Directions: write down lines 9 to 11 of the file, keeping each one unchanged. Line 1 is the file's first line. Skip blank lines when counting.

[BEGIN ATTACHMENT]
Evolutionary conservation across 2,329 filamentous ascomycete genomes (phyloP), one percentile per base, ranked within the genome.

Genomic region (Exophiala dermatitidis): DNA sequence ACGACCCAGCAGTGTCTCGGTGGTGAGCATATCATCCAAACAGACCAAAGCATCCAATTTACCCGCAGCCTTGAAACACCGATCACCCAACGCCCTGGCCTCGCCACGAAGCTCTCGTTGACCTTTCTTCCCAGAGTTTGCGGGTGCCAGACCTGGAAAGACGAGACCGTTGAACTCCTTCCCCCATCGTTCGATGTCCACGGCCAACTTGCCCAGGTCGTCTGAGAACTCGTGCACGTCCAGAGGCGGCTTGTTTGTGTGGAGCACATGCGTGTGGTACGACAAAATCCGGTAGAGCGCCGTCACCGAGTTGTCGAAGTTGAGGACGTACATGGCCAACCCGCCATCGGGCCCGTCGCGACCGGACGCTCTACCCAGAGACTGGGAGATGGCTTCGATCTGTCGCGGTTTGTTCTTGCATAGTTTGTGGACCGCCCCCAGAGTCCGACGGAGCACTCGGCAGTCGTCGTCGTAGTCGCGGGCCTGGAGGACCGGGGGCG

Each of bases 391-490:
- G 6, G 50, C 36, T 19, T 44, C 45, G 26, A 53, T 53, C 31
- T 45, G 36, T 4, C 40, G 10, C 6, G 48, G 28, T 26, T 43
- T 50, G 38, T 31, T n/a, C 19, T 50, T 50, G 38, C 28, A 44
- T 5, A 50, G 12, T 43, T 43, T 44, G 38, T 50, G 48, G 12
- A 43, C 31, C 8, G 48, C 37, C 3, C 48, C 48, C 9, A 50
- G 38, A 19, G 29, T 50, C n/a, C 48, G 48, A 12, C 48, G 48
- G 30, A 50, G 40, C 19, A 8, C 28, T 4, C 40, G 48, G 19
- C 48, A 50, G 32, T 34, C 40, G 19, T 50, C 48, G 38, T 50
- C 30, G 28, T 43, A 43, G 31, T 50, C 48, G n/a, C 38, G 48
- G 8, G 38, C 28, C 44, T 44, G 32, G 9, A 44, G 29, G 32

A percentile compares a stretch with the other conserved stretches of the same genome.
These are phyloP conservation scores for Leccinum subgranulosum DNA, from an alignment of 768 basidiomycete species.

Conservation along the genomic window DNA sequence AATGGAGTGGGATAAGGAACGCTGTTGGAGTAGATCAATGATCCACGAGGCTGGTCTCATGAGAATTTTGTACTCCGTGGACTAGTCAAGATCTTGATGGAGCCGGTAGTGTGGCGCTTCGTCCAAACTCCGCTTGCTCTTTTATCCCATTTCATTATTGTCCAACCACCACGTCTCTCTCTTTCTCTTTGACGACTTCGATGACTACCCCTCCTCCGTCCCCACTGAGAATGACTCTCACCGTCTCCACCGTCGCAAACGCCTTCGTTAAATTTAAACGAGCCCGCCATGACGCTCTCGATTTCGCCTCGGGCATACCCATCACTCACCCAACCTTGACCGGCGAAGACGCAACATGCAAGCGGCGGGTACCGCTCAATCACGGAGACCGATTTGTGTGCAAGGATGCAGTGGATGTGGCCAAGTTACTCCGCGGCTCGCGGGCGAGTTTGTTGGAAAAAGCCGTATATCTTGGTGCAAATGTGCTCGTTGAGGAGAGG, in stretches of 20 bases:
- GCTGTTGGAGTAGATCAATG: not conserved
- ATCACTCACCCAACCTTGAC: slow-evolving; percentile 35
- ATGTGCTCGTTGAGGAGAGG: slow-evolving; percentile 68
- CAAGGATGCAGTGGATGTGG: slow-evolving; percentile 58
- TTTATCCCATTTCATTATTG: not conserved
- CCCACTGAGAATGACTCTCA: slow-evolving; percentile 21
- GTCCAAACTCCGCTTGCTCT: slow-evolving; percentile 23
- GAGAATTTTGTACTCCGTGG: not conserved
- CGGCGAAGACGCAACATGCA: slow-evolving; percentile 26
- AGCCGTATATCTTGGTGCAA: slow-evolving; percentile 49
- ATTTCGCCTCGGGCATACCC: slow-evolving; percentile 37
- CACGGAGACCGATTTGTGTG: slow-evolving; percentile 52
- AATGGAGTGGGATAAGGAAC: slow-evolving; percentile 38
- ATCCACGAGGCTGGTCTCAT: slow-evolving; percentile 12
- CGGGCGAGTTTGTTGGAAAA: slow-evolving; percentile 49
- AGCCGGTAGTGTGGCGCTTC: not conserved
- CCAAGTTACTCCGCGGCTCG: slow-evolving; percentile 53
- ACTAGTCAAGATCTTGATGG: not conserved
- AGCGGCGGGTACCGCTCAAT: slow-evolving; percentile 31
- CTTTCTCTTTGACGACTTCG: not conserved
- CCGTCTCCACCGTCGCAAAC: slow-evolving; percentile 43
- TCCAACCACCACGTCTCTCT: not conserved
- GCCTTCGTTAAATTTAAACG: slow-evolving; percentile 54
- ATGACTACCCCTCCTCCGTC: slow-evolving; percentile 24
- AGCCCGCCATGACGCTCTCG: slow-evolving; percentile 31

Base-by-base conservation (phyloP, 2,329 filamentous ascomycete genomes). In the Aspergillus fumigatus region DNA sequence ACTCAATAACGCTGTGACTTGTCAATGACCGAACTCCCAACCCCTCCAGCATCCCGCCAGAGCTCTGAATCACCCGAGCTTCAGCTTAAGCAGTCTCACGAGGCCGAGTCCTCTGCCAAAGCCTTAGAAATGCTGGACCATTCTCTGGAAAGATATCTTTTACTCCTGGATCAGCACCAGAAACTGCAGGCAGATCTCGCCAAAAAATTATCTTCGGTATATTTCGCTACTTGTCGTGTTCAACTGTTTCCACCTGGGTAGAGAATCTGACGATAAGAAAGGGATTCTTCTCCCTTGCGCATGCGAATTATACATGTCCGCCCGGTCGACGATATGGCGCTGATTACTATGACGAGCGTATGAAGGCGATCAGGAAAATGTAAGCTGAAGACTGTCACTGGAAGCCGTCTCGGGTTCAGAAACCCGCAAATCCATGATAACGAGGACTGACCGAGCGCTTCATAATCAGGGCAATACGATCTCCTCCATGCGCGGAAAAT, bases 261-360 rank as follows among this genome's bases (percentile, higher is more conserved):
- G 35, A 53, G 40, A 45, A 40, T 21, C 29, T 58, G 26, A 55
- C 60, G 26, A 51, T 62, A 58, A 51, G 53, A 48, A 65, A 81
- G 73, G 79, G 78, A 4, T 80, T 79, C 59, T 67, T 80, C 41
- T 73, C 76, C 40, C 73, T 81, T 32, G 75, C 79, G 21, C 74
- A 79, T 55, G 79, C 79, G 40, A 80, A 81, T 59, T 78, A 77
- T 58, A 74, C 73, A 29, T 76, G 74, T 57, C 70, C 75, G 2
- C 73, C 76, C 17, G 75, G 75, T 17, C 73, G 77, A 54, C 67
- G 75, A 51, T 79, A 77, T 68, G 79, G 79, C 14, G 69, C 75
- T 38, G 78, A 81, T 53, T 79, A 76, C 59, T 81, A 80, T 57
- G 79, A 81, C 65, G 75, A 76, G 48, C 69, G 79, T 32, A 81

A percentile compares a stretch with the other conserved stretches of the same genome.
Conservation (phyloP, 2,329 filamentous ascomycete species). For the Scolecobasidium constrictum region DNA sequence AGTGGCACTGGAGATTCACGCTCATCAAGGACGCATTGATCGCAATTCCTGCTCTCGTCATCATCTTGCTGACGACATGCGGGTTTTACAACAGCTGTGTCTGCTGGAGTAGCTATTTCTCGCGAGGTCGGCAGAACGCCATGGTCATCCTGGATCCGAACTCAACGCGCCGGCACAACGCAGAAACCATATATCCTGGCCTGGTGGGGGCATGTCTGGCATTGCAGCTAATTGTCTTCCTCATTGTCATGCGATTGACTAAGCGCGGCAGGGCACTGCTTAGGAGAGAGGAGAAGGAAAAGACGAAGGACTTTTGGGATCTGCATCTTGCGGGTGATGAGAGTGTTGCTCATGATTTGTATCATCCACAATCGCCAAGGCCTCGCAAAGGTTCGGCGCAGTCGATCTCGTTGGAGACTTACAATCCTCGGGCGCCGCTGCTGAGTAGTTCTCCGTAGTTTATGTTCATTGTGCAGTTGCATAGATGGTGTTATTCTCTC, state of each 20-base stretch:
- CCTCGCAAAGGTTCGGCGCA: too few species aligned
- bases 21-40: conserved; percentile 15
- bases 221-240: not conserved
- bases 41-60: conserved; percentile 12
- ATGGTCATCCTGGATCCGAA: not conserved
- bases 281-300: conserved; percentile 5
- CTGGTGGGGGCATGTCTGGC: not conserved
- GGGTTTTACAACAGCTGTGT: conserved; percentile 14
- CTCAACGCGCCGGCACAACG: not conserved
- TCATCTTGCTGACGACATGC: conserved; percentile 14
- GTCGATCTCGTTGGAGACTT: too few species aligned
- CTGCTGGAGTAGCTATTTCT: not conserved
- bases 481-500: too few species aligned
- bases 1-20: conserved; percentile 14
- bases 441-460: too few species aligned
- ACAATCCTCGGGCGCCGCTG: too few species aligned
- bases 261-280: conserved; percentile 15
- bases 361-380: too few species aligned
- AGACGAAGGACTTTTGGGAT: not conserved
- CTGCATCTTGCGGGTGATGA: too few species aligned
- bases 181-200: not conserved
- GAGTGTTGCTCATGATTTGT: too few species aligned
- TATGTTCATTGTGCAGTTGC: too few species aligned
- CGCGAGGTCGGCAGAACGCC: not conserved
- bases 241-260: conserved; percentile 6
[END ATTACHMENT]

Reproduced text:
- G 38, A 19, G 29, T 50, C n/a, C 48, G 48, A 12, C 48, G 48
- G 30, A 50, G 40, C 19, A 8, C 28, T 4, C 40, G 48, G 19
- C 48, A 50, G 32, T 34, C 40, G 19, T 50, C 48, G 38, T 50